- Development & Aid
- Economy & Trade
- Human Rights
- Global Governance
- Civil Society
Thursday, February 23, 2017
- The international community is reacting triumphantly following an agreement on Thursday between Sudan and South Sudan to resume oil production and trade, despite the accord’s failure to address two of the situation’s most intractable issues, on border demarcation and control over lucrative oil-producing regions.
“This historic agreement … breaks new ground in support of the international vision of two viable states at peace with each other,” U.S. President Barack Obama said in response. “The leaders of Sudan and South Sudan have chosen to take another important step on the path away from conflict.”
President Obama extended particular congratulations to former South African president Thabo Mbeki, who led the African Union’s mediation efforts in attempting to defuse a range of disagreements that spiked in January, which almost led to full-blown war by April. Mbeki echoed President Obama’s appraisal, calling the agreement a “giant step”.
Sudan and South Sudan were facing significant international pressure to arrive at a deal prior to the current session of the United Nations General Assembly, failing even to come to terms by a Saturday deadline. A month and a half of talks – building on several previous rounds, facilitated by the international community – culminated in four days of direct negotiations in Addis Ababa between Sudanese President Omar Al Bashir and South Sudan President Salva Kiir.
In addition to resuming trade and oil production, which builds on a previous agreement made in August, the two presidents agreed to the creation of a 20-km demilitarised buffer zone along the border.
Yet while negotiators suggest that the new agreement could allow oil production to resume by the end of the year, the agreement did not touch on some of the most sensitive points of contention between the two countries: delineation of the undemarcated border more generally and control over the oil-producing border region of Abyei specifically.
No dates have yet been set for another round of negotiations
Without coming to agreement on those points, says longtime Sudan expert Eric Reeves, the talks should be seen as having offered “no progress – the international community is so invested in the African Union and the peace process and self-congratulation, it is unsurprising that they are way overselling this achievement.”
Sudan and South Sudan have been locked in recrimination and rising tensions for much of the latter’s short existence. When the two split in July 2011, following a decades-long civil war, the south took two-thirds of Sudan’s oil fields with it, but Sudan retained much of the processing and transport infrastructure.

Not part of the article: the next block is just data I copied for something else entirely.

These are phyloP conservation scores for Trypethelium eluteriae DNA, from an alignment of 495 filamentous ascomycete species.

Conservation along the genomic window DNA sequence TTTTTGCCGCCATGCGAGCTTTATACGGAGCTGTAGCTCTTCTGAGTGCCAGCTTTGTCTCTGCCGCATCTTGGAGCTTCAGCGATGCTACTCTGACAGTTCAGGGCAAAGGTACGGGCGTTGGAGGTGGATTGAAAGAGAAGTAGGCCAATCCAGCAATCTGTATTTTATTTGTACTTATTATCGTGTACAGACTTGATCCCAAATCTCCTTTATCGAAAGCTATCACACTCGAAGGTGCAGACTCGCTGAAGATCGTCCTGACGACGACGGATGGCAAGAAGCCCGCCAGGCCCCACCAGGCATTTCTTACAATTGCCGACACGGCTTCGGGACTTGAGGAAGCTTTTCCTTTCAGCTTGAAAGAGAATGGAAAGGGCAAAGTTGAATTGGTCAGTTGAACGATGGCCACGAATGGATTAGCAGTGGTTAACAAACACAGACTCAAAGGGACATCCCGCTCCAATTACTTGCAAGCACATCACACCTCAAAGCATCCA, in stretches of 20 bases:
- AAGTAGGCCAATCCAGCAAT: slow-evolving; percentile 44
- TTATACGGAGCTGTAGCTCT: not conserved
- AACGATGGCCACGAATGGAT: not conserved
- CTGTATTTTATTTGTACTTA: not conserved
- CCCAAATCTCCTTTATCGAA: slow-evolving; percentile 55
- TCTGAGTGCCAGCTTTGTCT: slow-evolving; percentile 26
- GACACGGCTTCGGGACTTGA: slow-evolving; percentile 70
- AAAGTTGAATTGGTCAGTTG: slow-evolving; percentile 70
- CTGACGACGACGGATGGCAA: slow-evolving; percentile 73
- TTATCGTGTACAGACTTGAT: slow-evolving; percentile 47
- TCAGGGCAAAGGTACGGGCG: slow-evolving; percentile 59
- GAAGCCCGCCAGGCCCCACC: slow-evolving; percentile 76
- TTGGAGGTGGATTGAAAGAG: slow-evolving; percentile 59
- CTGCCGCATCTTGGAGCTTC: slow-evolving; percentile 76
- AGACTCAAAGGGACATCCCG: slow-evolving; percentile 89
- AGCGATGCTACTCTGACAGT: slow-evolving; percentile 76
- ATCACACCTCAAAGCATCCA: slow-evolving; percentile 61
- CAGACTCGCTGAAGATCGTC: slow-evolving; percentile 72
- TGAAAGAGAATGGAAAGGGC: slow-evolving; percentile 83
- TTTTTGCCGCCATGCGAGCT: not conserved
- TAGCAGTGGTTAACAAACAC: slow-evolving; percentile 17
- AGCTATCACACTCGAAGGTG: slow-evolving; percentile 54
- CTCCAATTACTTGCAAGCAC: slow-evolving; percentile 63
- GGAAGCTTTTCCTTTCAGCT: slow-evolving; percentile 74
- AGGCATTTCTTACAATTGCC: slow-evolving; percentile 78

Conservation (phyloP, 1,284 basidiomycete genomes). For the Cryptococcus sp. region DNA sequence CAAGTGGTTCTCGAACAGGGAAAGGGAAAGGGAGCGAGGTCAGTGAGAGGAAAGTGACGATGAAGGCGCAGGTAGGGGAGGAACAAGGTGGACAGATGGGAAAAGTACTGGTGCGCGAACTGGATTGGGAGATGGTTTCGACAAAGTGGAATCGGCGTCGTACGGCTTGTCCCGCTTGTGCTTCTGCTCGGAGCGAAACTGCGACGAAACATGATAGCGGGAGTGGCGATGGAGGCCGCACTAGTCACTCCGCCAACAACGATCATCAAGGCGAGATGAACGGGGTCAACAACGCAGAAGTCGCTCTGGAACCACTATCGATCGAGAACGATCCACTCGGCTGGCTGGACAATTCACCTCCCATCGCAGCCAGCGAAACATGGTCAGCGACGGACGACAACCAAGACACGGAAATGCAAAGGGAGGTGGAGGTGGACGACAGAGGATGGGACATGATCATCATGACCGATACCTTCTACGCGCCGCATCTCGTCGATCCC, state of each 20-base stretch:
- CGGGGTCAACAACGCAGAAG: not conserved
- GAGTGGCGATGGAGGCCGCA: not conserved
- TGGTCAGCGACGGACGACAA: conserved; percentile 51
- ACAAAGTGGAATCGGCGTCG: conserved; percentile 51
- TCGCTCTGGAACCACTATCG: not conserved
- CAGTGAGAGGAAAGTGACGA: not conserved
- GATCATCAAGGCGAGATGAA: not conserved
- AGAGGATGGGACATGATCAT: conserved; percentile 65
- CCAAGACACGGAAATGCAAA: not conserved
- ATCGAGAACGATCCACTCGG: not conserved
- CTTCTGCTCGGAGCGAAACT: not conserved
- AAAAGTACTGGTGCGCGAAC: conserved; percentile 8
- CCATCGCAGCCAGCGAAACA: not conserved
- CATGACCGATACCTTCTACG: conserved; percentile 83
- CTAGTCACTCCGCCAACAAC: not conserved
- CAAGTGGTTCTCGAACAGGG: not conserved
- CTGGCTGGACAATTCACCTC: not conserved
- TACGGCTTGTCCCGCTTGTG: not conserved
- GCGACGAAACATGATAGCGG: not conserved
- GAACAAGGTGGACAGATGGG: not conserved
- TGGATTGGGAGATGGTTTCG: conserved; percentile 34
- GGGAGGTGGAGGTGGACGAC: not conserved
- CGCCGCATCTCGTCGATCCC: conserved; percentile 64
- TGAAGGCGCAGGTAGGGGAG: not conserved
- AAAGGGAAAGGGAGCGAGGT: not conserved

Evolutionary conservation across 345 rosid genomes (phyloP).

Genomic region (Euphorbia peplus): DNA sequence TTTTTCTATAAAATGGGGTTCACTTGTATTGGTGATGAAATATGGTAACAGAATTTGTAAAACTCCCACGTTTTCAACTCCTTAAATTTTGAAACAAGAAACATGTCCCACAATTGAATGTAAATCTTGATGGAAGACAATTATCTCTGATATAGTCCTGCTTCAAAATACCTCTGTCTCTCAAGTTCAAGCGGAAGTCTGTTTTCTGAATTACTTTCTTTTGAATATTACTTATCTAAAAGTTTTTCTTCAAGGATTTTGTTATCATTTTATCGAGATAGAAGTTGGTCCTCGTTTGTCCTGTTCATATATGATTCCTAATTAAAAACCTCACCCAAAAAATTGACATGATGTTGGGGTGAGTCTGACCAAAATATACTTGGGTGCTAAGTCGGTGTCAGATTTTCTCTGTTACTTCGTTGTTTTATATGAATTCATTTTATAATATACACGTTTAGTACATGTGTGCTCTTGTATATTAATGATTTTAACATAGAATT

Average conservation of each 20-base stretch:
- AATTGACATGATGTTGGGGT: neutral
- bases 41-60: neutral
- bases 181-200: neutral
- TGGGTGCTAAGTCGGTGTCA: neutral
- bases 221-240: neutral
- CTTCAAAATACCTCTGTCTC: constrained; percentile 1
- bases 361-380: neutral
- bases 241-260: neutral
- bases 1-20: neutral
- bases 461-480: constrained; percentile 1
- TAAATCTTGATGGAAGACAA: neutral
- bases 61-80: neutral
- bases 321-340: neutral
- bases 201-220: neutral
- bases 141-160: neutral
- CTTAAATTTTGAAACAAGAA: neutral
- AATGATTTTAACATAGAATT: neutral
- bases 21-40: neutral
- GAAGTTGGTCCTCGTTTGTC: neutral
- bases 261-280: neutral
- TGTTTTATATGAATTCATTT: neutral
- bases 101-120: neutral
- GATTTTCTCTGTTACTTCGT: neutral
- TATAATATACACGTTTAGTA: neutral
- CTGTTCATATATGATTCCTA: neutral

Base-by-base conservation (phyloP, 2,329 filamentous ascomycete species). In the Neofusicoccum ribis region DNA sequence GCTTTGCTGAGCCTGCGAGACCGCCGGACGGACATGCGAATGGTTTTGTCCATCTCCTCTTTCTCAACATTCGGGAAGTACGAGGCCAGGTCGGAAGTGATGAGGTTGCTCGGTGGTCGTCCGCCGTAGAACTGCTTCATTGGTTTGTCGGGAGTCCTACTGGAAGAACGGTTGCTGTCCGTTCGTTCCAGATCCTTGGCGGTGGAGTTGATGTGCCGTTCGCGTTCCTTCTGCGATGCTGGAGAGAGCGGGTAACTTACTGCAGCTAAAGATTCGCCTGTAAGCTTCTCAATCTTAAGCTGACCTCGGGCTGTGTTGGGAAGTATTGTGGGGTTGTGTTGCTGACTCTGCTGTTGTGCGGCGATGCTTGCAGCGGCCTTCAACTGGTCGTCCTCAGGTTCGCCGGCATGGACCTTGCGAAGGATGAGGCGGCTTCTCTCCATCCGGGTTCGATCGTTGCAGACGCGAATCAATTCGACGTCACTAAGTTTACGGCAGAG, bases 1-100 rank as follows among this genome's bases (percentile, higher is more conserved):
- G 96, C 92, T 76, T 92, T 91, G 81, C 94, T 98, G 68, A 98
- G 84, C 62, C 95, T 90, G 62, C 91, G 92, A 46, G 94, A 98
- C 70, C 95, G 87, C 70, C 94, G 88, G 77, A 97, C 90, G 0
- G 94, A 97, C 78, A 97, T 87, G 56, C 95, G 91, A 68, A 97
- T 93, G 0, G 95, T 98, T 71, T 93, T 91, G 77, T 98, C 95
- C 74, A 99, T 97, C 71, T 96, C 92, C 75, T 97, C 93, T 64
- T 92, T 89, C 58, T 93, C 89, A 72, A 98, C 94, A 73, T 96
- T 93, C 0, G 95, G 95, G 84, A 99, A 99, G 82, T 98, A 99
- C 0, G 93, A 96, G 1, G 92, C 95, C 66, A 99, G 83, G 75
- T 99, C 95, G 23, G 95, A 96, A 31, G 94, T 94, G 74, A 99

Disputes over transit fees subsequently led the south to halt production in January, despite the fact that oil remains of massive significance to both countries’ economies.
Yet nine months later, the latest round of talks need to be seen as having produced only “the minimum necessary for the international community to excitedly celebrate an agreement that really will not do much to ensure that true peace comes to Sudan,” Reeves, with Smith College, told IPS.
“Al Bashir went into this knowing that the really tough, hardline guys in Khartoum – those who are insisting on the humanitarian blockade in (southern Sudanese) Juba Mountains and Blue Nile – were setting the negotiating parametres, and that they were going to be very narrow.”
That’s certainly how the Sudanese negotiators acted, anyway, Reeves says: “Going after a minimalist deal to take the diplomatic heat off and get the oil they so desperately need. The north doesn’t want to talk about border negotiations, doesn’t want to talk about Abyei – because they don’t have a claim! And, as it turns out, they got exactly what they wanted.”
The real news of the recent negotiations may revolve around the African Union’s mediation efforts.
Before arriving at the new agreement, a relatively more far-reaching AU proposal was tabled. This would have included a resolution of the control of Abyei, giving a percentage of Abyei oil revenue to Sudan, for use in certain development projects.
But while South Sudan agreed to the proposal, Sudan rejected it, calling the formulation futile.
“The African Union was told no for another time – this should be very humiliating for the AU,” Reeves says. He suggests that diplomatic action could now only come about if the AU negotiators take their proposal to the AU Peace and Security Council – and, if Khartoum again refuses, on to the United Nations Security Council.
“In that case, each step of the way, if they don’t push Khartoum, the AU loses credibility as a negotiating force,” Reeves says. “Mbeki’s credibility is already on the line, so there would be powerful incentive for him.”
For the immediate future, the prospects of the current agreement seem relatively strong, at least insofar as both sides have overwhelming economic incentives to adhere to it. But with inflation above 50 percent in both countries and some analysts voicing scepticism at the prospect that oil could actually begin flowing by the end of the year, the threat of instability will continue regardless of the recent agreement.